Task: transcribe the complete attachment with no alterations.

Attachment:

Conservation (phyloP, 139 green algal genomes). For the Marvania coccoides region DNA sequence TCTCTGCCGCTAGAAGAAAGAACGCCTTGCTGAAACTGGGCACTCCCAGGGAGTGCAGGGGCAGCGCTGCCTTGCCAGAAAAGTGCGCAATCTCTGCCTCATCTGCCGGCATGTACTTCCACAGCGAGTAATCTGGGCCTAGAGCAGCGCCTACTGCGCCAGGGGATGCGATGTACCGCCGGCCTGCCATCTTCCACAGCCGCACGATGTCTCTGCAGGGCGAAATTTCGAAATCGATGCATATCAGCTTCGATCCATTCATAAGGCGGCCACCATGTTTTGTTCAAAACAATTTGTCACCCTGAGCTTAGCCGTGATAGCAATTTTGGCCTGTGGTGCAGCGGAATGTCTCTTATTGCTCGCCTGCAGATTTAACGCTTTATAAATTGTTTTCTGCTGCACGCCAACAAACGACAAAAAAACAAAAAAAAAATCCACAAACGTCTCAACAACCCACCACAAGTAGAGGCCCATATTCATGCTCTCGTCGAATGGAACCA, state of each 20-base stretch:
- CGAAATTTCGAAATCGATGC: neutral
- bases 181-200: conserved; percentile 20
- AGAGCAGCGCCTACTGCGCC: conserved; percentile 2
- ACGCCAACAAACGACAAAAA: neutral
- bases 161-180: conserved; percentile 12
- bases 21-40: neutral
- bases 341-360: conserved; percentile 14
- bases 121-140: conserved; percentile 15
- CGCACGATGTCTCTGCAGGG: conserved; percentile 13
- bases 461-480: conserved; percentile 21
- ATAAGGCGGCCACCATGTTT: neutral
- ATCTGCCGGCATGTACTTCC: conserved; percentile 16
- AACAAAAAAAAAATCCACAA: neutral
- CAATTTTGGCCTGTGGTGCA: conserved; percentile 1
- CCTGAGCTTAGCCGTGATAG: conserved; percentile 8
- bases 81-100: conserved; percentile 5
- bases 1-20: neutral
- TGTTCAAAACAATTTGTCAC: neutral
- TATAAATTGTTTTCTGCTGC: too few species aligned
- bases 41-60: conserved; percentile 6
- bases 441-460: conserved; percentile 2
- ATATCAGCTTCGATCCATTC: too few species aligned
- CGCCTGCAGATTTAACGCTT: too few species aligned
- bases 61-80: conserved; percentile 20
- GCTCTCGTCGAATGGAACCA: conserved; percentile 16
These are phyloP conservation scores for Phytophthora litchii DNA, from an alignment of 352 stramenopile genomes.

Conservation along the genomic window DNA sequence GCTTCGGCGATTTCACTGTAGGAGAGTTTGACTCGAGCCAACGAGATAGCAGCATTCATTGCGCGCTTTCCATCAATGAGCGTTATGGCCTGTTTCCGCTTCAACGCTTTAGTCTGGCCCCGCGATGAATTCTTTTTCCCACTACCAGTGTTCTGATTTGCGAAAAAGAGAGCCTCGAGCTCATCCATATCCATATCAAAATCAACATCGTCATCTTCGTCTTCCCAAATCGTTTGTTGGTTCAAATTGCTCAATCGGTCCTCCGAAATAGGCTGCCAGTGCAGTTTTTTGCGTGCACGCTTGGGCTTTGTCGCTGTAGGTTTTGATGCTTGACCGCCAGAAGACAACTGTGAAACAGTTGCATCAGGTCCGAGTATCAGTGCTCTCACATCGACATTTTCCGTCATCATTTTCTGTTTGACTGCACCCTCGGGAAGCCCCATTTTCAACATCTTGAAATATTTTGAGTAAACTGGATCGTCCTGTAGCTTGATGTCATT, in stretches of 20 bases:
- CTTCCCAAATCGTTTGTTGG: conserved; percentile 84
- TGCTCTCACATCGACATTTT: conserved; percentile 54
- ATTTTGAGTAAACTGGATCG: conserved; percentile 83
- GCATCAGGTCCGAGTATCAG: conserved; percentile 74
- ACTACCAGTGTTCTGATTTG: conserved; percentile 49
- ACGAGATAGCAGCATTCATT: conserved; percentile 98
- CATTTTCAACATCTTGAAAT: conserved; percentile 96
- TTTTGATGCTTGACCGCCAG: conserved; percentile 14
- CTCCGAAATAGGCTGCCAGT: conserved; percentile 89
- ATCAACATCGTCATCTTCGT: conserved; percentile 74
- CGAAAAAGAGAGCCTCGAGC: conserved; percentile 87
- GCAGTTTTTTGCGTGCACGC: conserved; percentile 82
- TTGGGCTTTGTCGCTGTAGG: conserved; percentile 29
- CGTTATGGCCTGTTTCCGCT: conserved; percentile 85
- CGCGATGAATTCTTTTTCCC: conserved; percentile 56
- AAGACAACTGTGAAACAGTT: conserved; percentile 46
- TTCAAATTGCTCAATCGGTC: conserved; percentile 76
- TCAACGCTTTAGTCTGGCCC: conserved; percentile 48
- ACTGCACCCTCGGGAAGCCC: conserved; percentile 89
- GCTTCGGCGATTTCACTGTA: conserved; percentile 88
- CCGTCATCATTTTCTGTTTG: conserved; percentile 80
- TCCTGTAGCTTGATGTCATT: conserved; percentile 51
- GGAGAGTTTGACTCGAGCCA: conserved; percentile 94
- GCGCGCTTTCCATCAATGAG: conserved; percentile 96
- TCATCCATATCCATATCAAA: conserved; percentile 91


Conservation (phyloP, 139 green algal genomes). For the Marvania coccoides region DNA sequence TCTCTGCCGCTAGAAGAAAGAACGCCTTGCTGAAACTGGGCACTCCCAGGGAGTGCAGGGGCAGCGCTGCCTTGCCAGAAAAGTGCGCAATCTCTGCCTCATCTGCCGGCATGTACTTCCACAGCGAGTAATCTGGGCCTAGAGCAGCGCCTACTGCGCCAGGGGATGCGATGTACCGCCGGCCTGCCATCTTCCACAGCCGCACGATGTCTCTGCAGGGCGAAATTTCGAAATCGATGCATATCAGCTTCGATCCATTCATAAGGCGGCCACCATGTTTTGTTCAAAACAATTTGTCACCCTGAGCTTAGCCGTGATAGCAATTTTGGCCTGTGGTGCAGCGGAATGTCTCTTATTGCTCGCCTGCAGATTTAACGCTTTATAAATTGTTTTCTGCTGCACGCCAACAAACGACAAAAAAACAAAAAAAAAATCCACAAACGTCTCAACAACCCACCACAAGTAGAGGCCCATATTCATGCTCTCGTCGAATGGAACCA, state of each 20-base stretch:
- CGAAATTTCGAAATCGATGC: neutral
- bases 181-200: conserved; percentile 20
- AGAGCAGCGCCTACTGCGCC: conserved; percentile 2
- ACGCCAACAAACGACAAAAA: neutral
- bases 161-180: conserved; percentile 12
- bases 21-40: neutral
- bases 341-360: conserved; percentile 14
- bases 121-140: conserved; percentile 15
- CGCACGATGTCTCTGCAGGG: conserved; percentile 13
- bases 461-480: conserved; percentile 21
- ATAAGGCGGCCACCATGTTT: neutral
- ATCTGCCGGCATGTACTTCC: conserved; percentile 16
- AACAAAAAAAAAATCCACAA: neutral
- CAATTTTGGCCTGTGGTGCA: conserved; percentile 1
- CCTGAGCTTAGCCGTGATAG: conserved; percentile 8
- bases 81-100: conserved; percentile 5
- bases 1-20: neutral
- TGTTCAAAACAATTTGTCAC: neutral
- TATAAATTGTTTTCTGCTGC: too few species aligned
- bases 41-60: conserved; percentile 6
- bases 441-460: conserved; percentile 2
- ATATCAGCTTCGATCCATTC: too few species aligned
- CGCCTGCAGATTTAACGCTT: too few species aligned
- bases 61-80: conserved; percentile 20
- GCTCTCGTCGAATGGAACCA: conserved; percentile 16
These are phyloP conservation scores for Phytophthora litchii DNA, from an alignment of 352 stramenopile genomes.

Conservation along the genomic window DNA sequence GCTTCGGCGATTTCACTGTAGGAGAGTTTGACTCGAGCCAACGAGATAGCAGCATTCATTGCGCGCTTTCCATCAATGAGCGTTATGGCCTGTTTCCGCTTCAACGCTTTAGTCTGGCCCCGCGATGAATTCTTTTTCCCACTACCAGTGTTCTGATTTGCGAAAAAGAGAGCCTCGAGCTCATCCATATCCATATCAAAATCAACATCGTCATCTTCGTCTTCCCAAATCGTTTGTTGGTTCAAATTGCTCAATCGGTCCTCCGAAATAGGCTGCCAGTGCAGTTTTTTGCGTGCACGCTTGGGCTTTGTCGCTGTAGGTTTTGATGCTTGACCGCCAGAAGACAACTGTGAAACAGTTGCATCAGGTCCGAGTATCAGTGCTCTCACATCGACATTTTCCGTCATCATTTTCTGTTTGACTGCACCCTCGGGAAGCCCCATTTTCAACATCTTGAAATATTTTGAGTAAACTGGATCGTCCTGTAGCTTGATGTCATT, in stretches of 20 bases:
- CTTCCCAAATCGTTTGTTGG: conserved; percentile 84
- TGCTCTCACATCGACATTTT: conserved; percentile 54
- ATTTTGAGTAAACTGGATCG: conserved; percentile 83
- GCATCAGGTCCGAGTATCAG: conserved; percentile 74
- ACTACCAGTGTTCTGATTTG: conserved; percentile 49
- ACGAGATAGCAGCATTCATT: conserved; percentile 98
- CATTTTCAACATCTTGAAAT: conserved; percentile 96
- TTTTGATGCTTGACCGCCAG: conserved; percentile 14
- CTCCGAAATAGGCTGCCAGT: conserved; percentile 89
- ATCAACATCGTCATCTTCGT: conserved; percentile 74
- CGAAAAAGAGAGCCTCGAGC: conserved; percentile 87
- GCAGTTTTTTGCGTGCACGC: conserved; percentile 82
- TTGGGCTTTGTCGCTGTAGG: conserved; percentile 29
- CGTTATGGCCTGTTTCCGCT: conserved; percentile 85
- CGCGATGAATTCTTTTTCCC: conserved; percentile 56
- AAGACAACTGTGAAACAGTT: conserved; percentile 46
- TTCAAATTGCTCAATCGGTC: conserved; percentile 76
- TCAACGCTTTAGTCTGGCCC: conserved; percentile 48
- ACTGCACCCTCGGGAAGCCC: conserved; percentile 89
- GCTTCGGCGATTTCACTGTA: conserved; percentile 88
- CCGTCATCATTTTCTGTTTG: conserved; percentile 80
- TCCTGTAGCTTGATGTCATT: conserved; percentile 51
- GGAGAGTTTGACTCGAGCCA: conserved; percentile 94
- GCGCGCTTTCCATCAATGAG: conserved; percentile 96
- TCATCCATATCCATATCAAA: conserved; percentile 91